The New Nation: A History of the United States during the Confederation, 1781-1789

By Merrill Jensen | Go to book overview

10
The Roots of Recovery: Growth of Business Enterprise

AS AMERICANS reopened old trade routes and found new ones after the Revolution, they also developed new opportunities within the United States. They turned to manufacturing as they had never done before, and they began founding banks that were to be relatively permanent. There had been repeated demands for the development of manufacturing during the colonial period. Colonial legislatures from time to time had aided local manufactures by gifts of land and freedom from taxation. But manufacturing developed slowly, for it was an agricultural society in which labor was high, land was cheap, and ordinarily goods could be brought from England more cheaply than they could be made in the colonies. When successful colonial manufactures did develop, such as beaver hats, finished iron, and woolens, Britain attempted to check them. Some times, as in the case of naval stores, she gave bounties for the development of colonial products needed in England. But in general, the manufactures of the colonies were local in importance and domestic in character: boots, shoes, cloth, nails, and the like, and they were produced in homes and small shops.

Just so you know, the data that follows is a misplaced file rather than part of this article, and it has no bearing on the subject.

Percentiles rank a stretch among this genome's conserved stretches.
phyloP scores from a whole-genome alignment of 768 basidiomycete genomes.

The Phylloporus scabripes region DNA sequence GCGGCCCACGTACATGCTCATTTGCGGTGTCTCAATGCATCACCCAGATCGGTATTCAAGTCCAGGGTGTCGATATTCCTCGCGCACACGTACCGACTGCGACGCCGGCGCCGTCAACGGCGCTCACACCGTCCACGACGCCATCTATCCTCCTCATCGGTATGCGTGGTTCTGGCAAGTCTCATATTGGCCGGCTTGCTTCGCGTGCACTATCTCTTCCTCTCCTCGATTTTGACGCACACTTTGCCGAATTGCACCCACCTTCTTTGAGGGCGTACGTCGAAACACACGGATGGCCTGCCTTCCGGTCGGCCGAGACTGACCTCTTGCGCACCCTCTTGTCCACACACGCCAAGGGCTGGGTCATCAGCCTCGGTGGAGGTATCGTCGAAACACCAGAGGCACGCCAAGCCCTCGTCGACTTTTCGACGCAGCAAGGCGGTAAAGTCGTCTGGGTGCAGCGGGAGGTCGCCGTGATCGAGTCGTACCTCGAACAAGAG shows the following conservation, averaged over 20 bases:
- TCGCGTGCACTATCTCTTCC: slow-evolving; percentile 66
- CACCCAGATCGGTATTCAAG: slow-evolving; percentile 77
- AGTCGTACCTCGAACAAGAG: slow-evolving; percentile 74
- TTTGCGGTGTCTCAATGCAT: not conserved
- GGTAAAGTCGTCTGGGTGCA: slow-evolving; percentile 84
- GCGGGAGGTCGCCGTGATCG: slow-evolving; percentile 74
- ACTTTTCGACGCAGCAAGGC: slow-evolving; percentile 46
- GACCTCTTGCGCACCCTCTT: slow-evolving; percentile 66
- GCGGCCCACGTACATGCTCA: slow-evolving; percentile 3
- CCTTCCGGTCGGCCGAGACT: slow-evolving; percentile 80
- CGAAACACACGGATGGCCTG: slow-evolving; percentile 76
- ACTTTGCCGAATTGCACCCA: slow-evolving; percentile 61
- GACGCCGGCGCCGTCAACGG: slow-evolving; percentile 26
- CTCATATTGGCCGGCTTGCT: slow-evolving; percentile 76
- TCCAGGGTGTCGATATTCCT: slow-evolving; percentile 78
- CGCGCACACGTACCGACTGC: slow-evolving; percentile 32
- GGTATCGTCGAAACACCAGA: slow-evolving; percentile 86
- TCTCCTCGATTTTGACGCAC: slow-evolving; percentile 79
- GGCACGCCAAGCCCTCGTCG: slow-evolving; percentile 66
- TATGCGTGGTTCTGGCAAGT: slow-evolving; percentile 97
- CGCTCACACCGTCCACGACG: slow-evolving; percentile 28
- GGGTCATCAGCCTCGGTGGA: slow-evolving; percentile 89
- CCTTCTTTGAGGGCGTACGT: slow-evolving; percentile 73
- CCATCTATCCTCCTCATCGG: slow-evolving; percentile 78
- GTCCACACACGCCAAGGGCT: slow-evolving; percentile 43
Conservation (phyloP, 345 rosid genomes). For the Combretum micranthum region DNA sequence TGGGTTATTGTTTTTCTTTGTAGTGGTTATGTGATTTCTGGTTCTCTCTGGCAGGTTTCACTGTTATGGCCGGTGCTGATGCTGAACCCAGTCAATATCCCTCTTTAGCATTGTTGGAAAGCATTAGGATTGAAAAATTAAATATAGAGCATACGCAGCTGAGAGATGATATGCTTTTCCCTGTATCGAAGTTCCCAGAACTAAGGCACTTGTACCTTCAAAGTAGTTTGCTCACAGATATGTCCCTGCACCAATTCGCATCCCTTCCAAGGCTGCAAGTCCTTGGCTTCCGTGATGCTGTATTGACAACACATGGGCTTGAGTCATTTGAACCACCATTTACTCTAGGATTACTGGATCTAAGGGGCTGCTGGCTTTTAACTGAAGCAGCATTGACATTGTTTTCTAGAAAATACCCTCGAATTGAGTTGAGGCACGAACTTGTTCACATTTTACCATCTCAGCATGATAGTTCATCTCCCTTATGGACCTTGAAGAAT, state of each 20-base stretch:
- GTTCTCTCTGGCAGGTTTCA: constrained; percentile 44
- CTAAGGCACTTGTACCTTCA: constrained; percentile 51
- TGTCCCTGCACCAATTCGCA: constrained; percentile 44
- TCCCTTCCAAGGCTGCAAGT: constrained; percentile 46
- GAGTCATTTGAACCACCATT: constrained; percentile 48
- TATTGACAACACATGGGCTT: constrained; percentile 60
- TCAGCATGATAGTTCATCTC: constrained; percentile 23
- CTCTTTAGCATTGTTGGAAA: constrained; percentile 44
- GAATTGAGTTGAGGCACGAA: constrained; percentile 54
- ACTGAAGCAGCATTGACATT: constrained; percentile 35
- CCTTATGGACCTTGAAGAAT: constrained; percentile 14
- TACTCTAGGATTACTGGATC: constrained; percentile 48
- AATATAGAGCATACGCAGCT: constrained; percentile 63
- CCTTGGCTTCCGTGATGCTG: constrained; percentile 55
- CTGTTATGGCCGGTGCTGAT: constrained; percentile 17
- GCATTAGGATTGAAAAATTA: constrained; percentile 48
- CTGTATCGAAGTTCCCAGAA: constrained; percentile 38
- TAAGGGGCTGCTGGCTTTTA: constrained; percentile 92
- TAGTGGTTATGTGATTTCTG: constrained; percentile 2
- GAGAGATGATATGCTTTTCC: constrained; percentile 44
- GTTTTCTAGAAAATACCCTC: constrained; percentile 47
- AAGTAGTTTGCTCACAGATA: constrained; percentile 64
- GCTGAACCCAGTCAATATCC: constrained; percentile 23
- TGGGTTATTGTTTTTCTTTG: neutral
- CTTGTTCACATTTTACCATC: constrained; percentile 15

The Revolution freed American artisans in many ways. It did away with British restrictions; the war itself acted as a protective tariff; the need for army clothing aided cloth manufactures; the need for powder and guns focused attention of American governments and artisans on that business and helped to expand the development of iron manufactures. The release from old restraints and opportunities born of war turned more and more men to

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